Introduction/Background Study aim was to determine whether sepsis organ failure assessment (SOFA) score is a useful diagnostic tool in patients with an underlying gynecologic malignancy and if other parameters could be used as bloodstream infection predictors.
Methodology Between July 2016 and December 2017, 68 patients accessing the Emergency Ward with an underlying gynecologic malignancy were recruited. Variables concerning underlying disease, invasive procedures, laboratory and SOFA score parameters were analyzed. Patients were divided in 3 groups based on their blood and urine specimens. Risk factors for surgical site infections (SSIs), recent (<30 days) surgery and chemotherapy were studied separately.
Results Parameters included in the SOFA score and SOFA score itself were not significant predictors of bloodstream infection. Patients who had been treated with chemotherapy were at a higher risk of developing bloodstream infection (p=0.04; OR=7.9). In a rough model, C reactive protein (CRP), bilirubin and oxygen saturation (SO2) were significantly different between patients with an underlying infection and those who had not. Only CRP maintained its significance in a complex model, with a cutoff of 180 mg/L (linear regression, p=0.03; OR=4).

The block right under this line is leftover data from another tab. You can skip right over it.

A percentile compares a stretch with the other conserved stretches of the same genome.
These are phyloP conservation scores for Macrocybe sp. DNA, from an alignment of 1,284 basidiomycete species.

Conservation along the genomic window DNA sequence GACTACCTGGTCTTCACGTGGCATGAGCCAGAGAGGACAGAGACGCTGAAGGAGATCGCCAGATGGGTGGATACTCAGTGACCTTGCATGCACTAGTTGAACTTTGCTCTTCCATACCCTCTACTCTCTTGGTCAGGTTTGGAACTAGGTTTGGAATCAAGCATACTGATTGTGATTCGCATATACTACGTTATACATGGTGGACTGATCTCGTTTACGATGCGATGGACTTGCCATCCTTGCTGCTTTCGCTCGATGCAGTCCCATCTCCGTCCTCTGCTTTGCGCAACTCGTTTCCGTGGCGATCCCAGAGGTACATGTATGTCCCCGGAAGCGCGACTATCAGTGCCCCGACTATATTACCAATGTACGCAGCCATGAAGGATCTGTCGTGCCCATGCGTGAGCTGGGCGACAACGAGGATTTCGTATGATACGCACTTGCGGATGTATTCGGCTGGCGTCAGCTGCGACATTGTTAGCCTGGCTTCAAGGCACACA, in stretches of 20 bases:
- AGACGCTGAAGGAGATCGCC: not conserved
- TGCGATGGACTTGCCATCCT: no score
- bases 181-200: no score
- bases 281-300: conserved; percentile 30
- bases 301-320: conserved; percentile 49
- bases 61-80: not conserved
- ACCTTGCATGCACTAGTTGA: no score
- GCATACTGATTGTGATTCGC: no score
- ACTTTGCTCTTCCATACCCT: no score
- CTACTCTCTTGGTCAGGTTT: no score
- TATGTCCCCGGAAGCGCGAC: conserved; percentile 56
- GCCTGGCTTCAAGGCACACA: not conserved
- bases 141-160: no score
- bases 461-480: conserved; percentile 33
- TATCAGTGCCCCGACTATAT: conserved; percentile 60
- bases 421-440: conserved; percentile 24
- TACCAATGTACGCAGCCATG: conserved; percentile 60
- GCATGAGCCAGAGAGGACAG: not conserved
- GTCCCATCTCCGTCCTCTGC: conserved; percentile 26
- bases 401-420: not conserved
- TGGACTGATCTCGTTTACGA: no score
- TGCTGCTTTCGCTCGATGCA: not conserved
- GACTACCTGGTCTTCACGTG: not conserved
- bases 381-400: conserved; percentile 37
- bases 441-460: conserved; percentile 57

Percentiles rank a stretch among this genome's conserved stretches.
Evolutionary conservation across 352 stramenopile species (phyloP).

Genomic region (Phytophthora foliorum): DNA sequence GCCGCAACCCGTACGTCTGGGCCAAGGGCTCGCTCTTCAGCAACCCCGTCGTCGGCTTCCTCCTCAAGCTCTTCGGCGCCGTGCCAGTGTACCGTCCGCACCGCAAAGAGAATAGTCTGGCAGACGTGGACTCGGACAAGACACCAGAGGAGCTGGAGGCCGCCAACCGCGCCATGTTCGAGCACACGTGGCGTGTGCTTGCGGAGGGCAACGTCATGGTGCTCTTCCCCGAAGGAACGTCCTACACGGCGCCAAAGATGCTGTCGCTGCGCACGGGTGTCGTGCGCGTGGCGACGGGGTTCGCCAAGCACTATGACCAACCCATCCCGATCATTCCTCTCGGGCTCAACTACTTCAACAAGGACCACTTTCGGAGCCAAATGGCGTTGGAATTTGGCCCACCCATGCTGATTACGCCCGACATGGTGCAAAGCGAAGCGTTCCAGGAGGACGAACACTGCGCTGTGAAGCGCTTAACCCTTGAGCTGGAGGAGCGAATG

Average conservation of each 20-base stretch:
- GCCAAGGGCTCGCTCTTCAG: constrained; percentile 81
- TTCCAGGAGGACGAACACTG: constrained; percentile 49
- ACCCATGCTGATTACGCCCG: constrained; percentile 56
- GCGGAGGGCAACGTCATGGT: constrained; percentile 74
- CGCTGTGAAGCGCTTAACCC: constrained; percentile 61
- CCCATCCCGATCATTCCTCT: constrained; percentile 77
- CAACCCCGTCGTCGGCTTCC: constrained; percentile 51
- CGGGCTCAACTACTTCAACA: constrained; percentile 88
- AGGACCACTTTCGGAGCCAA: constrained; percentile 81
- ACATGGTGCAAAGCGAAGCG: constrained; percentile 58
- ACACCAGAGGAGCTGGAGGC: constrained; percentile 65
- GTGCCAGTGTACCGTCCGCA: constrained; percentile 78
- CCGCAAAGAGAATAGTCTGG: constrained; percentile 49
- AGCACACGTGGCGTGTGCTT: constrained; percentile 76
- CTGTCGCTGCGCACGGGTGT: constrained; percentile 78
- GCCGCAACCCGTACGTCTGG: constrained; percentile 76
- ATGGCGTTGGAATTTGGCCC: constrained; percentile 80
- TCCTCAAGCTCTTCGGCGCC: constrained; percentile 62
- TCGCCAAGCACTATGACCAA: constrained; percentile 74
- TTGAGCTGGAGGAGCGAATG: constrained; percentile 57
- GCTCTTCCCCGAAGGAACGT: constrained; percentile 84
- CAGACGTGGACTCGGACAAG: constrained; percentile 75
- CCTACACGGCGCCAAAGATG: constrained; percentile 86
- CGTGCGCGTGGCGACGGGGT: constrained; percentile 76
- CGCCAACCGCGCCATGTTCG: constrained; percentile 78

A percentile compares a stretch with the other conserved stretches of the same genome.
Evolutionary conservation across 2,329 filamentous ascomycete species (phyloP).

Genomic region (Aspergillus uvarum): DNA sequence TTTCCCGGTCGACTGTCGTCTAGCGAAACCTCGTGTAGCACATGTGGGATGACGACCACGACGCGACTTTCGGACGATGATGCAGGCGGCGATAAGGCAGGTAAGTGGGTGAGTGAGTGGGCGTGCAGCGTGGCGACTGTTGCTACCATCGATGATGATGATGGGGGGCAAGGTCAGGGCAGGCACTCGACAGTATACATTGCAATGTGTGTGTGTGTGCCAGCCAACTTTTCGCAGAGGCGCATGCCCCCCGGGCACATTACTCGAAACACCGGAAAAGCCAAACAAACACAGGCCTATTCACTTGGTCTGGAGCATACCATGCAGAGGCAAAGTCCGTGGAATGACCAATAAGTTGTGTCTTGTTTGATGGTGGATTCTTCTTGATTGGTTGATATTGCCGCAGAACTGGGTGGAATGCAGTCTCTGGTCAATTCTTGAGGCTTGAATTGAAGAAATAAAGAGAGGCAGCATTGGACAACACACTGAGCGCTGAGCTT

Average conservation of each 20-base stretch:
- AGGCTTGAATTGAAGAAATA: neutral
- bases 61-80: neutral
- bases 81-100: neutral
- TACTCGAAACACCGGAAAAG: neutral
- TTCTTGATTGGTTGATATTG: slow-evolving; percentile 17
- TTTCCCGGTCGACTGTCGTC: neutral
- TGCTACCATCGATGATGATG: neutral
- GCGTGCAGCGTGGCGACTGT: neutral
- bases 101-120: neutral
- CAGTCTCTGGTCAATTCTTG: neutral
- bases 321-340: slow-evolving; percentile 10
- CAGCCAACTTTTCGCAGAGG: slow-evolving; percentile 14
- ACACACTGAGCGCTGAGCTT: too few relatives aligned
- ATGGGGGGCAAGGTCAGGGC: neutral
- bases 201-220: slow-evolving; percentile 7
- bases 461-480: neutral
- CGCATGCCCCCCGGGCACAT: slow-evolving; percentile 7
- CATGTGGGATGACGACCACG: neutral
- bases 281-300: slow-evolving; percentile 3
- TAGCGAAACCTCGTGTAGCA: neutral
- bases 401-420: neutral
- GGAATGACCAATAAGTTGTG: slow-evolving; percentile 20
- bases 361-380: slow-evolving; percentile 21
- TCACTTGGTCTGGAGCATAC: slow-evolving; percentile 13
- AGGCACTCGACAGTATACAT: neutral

Conclusion SOFA score does not seem reliable in diagnosing bloodstream infections in patients with an underlying malignancy, but other criteria may help an early diagnosis.
Disclosure Nothing to disclose.
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